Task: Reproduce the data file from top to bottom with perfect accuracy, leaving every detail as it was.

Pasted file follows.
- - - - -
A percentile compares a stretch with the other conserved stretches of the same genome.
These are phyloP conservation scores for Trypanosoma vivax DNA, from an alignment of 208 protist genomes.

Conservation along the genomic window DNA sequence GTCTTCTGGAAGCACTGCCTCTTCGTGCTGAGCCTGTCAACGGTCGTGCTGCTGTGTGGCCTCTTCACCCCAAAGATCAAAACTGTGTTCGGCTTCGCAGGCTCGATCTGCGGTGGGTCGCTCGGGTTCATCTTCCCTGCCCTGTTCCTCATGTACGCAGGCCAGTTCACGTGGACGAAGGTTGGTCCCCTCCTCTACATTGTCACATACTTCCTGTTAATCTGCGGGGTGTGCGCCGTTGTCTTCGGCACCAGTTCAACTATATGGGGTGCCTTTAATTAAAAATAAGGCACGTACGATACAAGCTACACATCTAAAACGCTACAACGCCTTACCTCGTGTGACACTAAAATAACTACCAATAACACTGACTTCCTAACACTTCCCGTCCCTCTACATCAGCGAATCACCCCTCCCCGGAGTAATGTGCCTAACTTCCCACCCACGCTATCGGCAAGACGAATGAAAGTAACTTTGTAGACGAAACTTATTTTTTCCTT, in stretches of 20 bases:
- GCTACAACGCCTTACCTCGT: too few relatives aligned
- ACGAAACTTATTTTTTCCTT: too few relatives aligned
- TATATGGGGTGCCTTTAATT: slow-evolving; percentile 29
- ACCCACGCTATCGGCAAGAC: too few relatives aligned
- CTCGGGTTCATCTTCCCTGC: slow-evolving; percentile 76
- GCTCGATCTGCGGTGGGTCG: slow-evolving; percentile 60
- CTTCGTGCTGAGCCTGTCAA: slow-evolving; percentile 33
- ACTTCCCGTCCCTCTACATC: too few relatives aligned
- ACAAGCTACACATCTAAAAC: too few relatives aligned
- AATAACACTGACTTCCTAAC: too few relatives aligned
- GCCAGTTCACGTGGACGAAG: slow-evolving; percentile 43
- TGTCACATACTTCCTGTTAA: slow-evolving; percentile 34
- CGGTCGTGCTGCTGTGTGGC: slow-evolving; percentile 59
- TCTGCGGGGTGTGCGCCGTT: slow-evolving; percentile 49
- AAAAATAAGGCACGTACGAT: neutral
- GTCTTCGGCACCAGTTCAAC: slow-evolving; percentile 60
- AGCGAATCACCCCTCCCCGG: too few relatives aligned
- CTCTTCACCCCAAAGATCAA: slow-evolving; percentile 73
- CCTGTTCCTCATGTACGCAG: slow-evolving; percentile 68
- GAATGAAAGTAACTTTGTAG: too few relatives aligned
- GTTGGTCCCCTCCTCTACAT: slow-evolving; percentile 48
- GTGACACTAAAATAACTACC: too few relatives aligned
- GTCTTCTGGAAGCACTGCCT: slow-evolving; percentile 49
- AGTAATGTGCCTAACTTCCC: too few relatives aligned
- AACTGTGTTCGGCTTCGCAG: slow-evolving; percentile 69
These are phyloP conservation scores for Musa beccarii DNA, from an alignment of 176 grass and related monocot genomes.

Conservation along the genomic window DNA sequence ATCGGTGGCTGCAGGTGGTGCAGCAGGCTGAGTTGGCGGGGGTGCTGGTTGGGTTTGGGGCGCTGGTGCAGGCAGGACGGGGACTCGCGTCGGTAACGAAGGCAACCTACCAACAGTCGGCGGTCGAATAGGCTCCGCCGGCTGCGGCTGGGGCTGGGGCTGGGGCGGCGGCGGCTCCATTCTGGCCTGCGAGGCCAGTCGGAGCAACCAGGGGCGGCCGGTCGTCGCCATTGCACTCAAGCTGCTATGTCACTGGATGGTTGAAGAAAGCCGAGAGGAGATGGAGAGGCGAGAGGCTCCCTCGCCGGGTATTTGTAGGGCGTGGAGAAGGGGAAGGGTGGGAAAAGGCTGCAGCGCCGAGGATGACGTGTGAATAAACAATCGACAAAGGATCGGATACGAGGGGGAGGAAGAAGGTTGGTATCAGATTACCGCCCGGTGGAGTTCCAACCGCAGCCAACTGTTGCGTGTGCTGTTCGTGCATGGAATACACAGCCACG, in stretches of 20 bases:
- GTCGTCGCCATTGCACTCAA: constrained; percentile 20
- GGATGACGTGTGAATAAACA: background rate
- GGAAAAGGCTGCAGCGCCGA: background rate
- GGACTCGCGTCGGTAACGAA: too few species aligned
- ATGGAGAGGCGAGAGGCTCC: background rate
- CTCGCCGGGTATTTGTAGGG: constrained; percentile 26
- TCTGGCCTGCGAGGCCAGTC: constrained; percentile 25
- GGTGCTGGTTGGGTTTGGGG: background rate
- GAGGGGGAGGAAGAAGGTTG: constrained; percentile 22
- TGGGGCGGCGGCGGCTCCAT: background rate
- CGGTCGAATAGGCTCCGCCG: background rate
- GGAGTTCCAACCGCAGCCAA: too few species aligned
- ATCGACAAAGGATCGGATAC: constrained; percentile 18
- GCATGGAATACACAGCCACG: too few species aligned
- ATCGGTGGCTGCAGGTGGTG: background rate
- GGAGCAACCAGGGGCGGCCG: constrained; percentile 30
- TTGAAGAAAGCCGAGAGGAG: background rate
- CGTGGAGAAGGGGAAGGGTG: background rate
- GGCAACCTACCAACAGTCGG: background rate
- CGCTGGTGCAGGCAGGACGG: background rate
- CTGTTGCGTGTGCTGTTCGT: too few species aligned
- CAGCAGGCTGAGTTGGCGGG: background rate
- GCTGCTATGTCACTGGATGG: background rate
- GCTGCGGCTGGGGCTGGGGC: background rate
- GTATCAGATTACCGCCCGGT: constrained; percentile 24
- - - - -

A percentile compares a stretch with the other conserved stretches of the same genome.
These are phyloP conservation scores for Trypanosoma vivax DNA, from an alignment of 208 protist genomes.

Conservation along the genomic window DNA sequence GTCTTCTGGAAGCACTGCCTCTTCGTGCTGAGCCTGTCAACGGTCGTGCTGCTGTGTGGCCTCTTCACCCCAAAGATCAAAACTGTGTTCGGCTTCGCAGGCTCGATCTGCGGTGGGTCGCTCGGGTTCATCTTCCCTGCCCTGTTCCTCATGTACGCAGGCCAGTTCACGTGGACGAAGGTTGGTCCCCTCCTCTACATTGTCACATACTTCCTGTTAATCTGCGGGGTGTGCGCCGTTGTCTTCGGCACCAGTTCAACTATATGGGGTGCCTTTAATTAAAAATAAGGCACGTACGATACAAGCTACACATCTAAAACGCTACAACGCCTTACCTCGTGTGACACTAAAATAACTACCAATAACACTGACTTCCTAACACTTCCCGTCCCTCTACATCAGCGAATCACCCCTCCCCGGAGTAATGTGCCTAACTTCCCACCCACGCTATCGGCAAGACGAATGAAAGTAACTTTGTAGACGAAACTTATTTTTTCCTT, in stretches of 20 bases:
- GCTACAACGCCTTACCTCGT: too few relatives aligned
- ACGAAACTTATTTTTTCCTT: too few relatives aligned
- TATATGGGGTGCCTTTAATT: slow-evolving; percentile 29
- ACCCACGCTATCGGCAAGAC: too few relatives aligned
- CTCGGGTTCATCTTCCCTGC: slow-evolving; percentile 76
- GCTCGATCTGCGGTGGGTCG: slow-evolving; percentile 60
- CTTCGTGCTGAGCCTGTCAA: slow-evolving; percentile 33
- ACTTCCCGTCCCTCTACATC: too few relatives aligned
- ACAAGCTACACATCTAAAAC: too few relatives aligned
- AATAACACTGACTTCCTAAC: too few relatives aligned
- GCCAGTTCACGTGGACGAAG: slow-evolving; percentile 43
- TGTCACATACTTCCTGTTAA: slow-evolving; percentile 34
- CGGTCGTGCTGCTGTGTGGC: slow-evolving; percentile 59
- TCTGCGGGGTGTGCGCCGTT: slow-evolving; percentile 49
- AAAAATAAGGCACGTACGAT: neutral
- GTCTTCGGCACCAGTTCAAC: slow-evolving; percentile 60
- AGCGAATCACCCCTCCCCGG: too few relatives aligned
- CTCTTCACCCCAAAGATCAA: slow-evolving; percentile 73
- CCTGTTCCTCATGTACGCAG: slow-evolving; percentile 68
- GAATGAAAGTAACTTTGTAG: too few relatives aligned
- GTTGGTCCCCTCCTCTACAT: slow-evolving; percentile 48
- GTGACACTAAAATAACTACC: too few relatives aligned
- GTCTTCTGGAAGCACTGCCT: slow-evolving; percentile 49
- AGTAATGTGCCTAACTTCCC: too few relatives aligned
- AACTGTGTTCGGCTTCGCAG: slow-evolving; percentile 69
These are phyloP conservation scores for Musa beccarii DNA, from an alignment of 176 grass and related monocot genomes.

Conservation along the genomic window DNA sequence ATCGGTGGCTGCAGGTGGTGCAGCAGGCTGAGTTGGCGGGGGTGCTGGTTGGGTTTGGGGCGCTGGTGCAGGCAGGACGGGGACTCGCGTCGGTAACGAAGGCAACCTACCAACAGTCGGCGGTCGAATAGGCTCCGCCGGCTGCGGCTGGGGCTGGGGCTGGGGCGGCGGCGGCTCCATTCTGGCCTGCGAGGCCAGTCGGAGCAACCAGGGGCGGCCGGTCGTCGCCATTGCACTCAAGCTGCTATGTCACTGGATGGTTGAAGAAAGCCGAGAGGAGATGGAGAGGCGAGAGGCTCCCTCGCCGGGTATTTGTAGGGCGTGGAGAAGGGGAAGGGTGGGAAAAGGCTGCAGCGCCGAGGATGACGTGTGAATAAACAATCGACAAAGGATCGGATACGAGGGGGAGGAAGAAGGTTGGTATCAGATTACCGCCCGGTGGAGTTCCAACCGCAGCCAACTGTTGCGTGTGCTGTTCGTGCATGGAATACACAGCCACG, in stretches of 20 bases:
- GTCGTCGCCATTGCACTCAA: constrained; percentile 20
- GGATGACGTGTGAATAAACA: background rate
- GGAAAAGGCTGCAGCGCCGA: background rate
- GGACTCGCGTCGGTAACGAA: too few species aligned
- ATGGAGAGGCGAGAGGCTCC: background rate
- CTCGCCGGGTATTTGTAGGG: constrained; percentile 26
- TCTGGCCTGCGAGGCCAGTC: constrained; percentile 25
- GGTGCTGGTTGGGTTTGGGG: background rate
- GAGGGGGAGGAAGAAGGTTG: constrained; percentile 22
- TGGGGCGGCGGCGGCTCCAT: background rate
- CGGTCGAATAGGCTCCGCCG: background rate
- GGAGTTCCAACCGCAGCCAA: too few species aligned
- ATCGACAAAGGATCGGATAC: constrained; percentile 18
- GCATGGAATACACAGCCACG: too few species aligned
- ATCGGTGGCTGCAGGTGGTG: background rate
- GGAGCAACCAGGGGCGGCCG: constrained; percentile 30
- TTGAAGAAAGCCGAGAGGAG: background rate
- CGTGGAGAAGGGGAAGGGTG: background rate
- GGCAACCTACCAACAGTCGG: background rate
- CGCTGGTGCAGGCAGGACGG: background rate
- CTGTTGCGTGTGCTGTTCGT: too few species aligned
- CAGCAGGCTGAGTTGGCGGG: background rate
- GCTGCTATGTCACTGGATGG: background rate
- GCTGCGGCTGGGGCTGGGGC: background rate
- GTATCAGATTACCGCCCGGT: constrained; percentile 24